Sunday, December 24, 2017

Buyer's Remorse

Drawing by Chan Lowe, July 2016.
Can't help feeling some Schadenfreude on this, via Bloomberg:
Wall Street traders who rake in hundreds of thousands of dollars a year or more eagerly awaited a Republican overhaul of the U.S. tax code. Now, many are huddling with accountants and concluding the real gains will go to billionaires and other captains of the industry. Those in trenches -- the merely wealthy -- are grousing.
Atop their list of worries: New limits on deductions for mortgage interest and state and local taxes -- relatively high throughout New York, New Jersey and Connecticut -- will cost them thousands of dollars annually while depressing the value of their homes. That would chop local tax revenues and erode the quality of schools and other amenities traders expect for their families.
I could have told them. Most New Yorkers are getting a much less terrible break than feared a couple of weeks ago, because the first $10,000 in state and local tax is deductible, and while our income tax rates seem pretty high, they're also pretty progressive, only very few paying the scary marginal rate of 10.3% (state and city combined), and the property tax is actually quite low (effective 0.72% in NYC). But a lot of us, and not necessarily just the wealthier, are going to see at least slightly higher taxes, and not just in New York and California and Maryland and New Jersey and Oregon—it's Iowa and Nebraska, Idaho and Maine, Wisconsin and South Carolina, where I expect quite a number of deduction-itemizing Trump voters are going be a bit surprised to see their taxes going up as well:

If you're really doing well, at $500K and up kind of well, your after-tax income is going up, but there are many people who look pretty rich to me who are going to lose money.

If the authorities ever manage to draw up the new tables, which I think is going to take quite a while longer than the IRS hopes, which is that the withholding will be ready in February (per Brian Naylor/NPR):
It sounds relatively simple to change withholding tables — just plug some new numbers into the computer. But former IRS Commissioner John Koskinen says even simple changes are complex, thanks to Kennedy-era computer programs the agency uses. "A lot of our forms are hard-coded, so you don't just enter a little thing in your computer, you actually have to go into the code and change the date or change the forms," he says.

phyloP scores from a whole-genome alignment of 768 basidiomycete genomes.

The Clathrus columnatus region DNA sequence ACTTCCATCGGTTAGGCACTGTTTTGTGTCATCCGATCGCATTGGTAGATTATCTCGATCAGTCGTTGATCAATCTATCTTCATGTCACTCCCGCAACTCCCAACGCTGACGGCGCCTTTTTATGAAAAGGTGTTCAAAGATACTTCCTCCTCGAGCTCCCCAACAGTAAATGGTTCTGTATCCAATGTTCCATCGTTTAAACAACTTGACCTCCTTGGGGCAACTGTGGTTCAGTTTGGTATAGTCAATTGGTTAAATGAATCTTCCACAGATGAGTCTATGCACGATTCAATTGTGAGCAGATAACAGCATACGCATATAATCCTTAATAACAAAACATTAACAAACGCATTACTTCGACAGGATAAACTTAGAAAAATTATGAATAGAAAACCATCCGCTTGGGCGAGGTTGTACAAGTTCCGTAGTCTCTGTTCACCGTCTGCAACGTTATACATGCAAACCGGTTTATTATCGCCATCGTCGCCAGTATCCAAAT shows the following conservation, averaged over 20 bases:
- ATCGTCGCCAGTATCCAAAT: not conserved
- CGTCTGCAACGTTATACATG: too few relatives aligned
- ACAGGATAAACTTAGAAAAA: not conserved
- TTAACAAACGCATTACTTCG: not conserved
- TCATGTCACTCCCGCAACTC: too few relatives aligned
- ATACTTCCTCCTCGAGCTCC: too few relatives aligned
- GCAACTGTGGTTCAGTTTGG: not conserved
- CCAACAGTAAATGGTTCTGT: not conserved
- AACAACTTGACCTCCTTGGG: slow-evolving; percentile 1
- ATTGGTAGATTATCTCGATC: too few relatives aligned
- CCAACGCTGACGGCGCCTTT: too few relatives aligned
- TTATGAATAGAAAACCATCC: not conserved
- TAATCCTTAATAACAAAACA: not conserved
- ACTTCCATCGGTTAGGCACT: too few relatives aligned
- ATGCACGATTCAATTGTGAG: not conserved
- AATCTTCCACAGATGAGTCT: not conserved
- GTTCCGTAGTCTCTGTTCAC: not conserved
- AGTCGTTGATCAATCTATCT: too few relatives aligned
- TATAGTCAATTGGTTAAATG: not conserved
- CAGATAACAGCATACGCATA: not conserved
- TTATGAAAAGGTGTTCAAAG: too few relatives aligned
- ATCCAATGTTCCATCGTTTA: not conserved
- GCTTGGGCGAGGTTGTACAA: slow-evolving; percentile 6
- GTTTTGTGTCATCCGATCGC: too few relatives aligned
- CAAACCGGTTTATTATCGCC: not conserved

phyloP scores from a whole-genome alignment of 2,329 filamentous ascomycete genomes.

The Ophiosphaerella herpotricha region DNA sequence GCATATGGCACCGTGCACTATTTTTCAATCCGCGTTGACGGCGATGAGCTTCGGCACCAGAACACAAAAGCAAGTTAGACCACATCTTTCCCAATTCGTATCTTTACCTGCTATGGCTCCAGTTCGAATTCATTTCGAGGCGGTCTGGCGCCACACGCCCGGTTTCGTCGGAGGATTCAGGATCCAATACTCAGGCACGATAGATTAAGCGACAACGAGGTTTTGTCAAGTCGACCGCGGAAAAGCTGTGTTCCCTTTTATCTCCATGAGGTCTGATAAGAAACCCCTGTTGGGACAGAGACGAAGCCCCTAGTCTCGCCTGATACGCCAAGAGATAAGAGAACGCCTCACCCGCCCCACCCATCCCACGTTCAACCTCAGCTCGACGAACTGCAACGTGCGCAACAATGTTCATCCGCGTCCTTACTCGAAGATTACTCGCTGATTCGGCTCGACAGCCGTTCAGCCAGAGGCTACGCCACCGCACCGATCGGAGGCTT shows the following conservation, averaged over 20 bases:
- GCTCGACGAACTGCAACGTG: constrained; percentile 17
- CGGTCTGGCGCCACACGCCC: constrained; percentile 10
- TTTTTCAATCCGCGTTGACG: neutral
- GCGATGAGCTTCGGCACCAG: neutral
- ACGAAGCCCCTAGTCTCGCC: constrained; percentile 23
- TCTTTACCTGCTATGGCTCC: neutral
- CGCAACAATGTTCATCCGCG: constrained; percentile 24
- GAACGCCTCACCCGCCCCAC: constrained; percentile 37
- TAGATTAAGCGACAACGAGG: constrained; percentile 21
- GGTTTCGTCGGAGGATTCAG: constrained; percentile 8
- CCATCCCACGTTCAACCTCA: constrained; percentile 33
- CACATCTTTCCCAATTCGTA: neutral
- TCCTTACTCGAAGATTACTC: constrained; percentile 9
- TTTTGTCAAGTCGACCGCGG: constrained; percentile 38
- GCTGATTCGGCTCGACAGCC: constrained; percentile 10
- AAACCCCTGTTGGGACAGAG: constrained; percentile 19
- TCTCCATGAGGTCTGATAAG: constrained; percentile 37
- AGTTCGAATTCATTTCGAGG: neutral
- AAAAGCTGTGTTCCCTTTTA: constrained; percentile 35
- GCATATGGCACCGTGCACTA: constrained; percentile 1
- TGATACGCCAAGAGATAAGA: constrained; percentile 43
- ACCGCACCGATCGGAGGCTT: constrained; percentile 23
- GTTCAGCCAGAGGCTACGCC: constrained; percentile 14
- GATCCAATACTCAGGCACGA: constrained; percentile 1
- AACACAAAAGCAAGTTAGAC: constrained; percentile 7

Making the job more difficult, the IRS's budget has been slashed by $900 million since 2010, resulting in 21,000 fewer employees. Koskinen, an Obama appointee who stepped down from the agency in November, worries the IRS could find itself in a disastrous spiral.
One place where the lack of IRS personnel might be most apparent is the agency's taxpayer help line. "It's going to be a nightmare," says Jennifer MacMillan, chair of the Government Relations Committee for the National Association of Enrolled Agents, which represents tax preparers. She says the IRS couldn't keep up with all the calls from taxpayers seeking help with their returns last year; many were kept waiting on hold for over an hour.
I can't help thinking this rollout is going to be a huge mess, and that at the end of it a great many of the people who find themselves getting an altogether bad deal are going to be typical Trump voters, older white guys with small businesses that have to itemize their deductions, tire retreading to Christmas tree growing, bars and barber shops, accountants and doctors, who do too much of their own work to qualify for the pass-through deduction, and are really used to those big state income and property tax deductions, who are getting a really pretty cruddy deal through this bill, compared to what they might have expected.

Along with those angry Wall Streeters:
A pair of hedge fund managers said they’ll stop donating to Republicans they’ve long supported. One of them said he spent weeks berating a politician who’s taken his money, arguing the tax bill is too tilted toward corporations, rather than individuals who should get more relief.
It's nothing compared to what's being done to Puerto Rico, where power may not be fully restored until May, thousands are still without safe drinking water or dry places to sleep, as Dana Milbank writes, and now the administration seems determined to literally destroy the manufacturing industry beyond what Maria did to the island, with insane tax policy:
The GOP tax bill, which Trump celebrated last week, treats Puerto Rico as a foreign country, imposing a 12.5 percent tax on the income that companies there receive from intellectual property — a big hit to its crucial pharmaceutical and medical-device sector. Rather than give Puerto Rico special tax treatment, which it urgently needs, Trump and his congressional allies gave employers a powerful reason to move jobs off the island.
But it could be enough to really piss a substantial number of erstwhile Trumpers off as we move big time into the political season around April 15 2018, with some of that buyer's remorse. This tax cut is big, but it's not for them, and it's not what they thought they were paying for.

Cross-posted at The Rectification of Names.

No comments: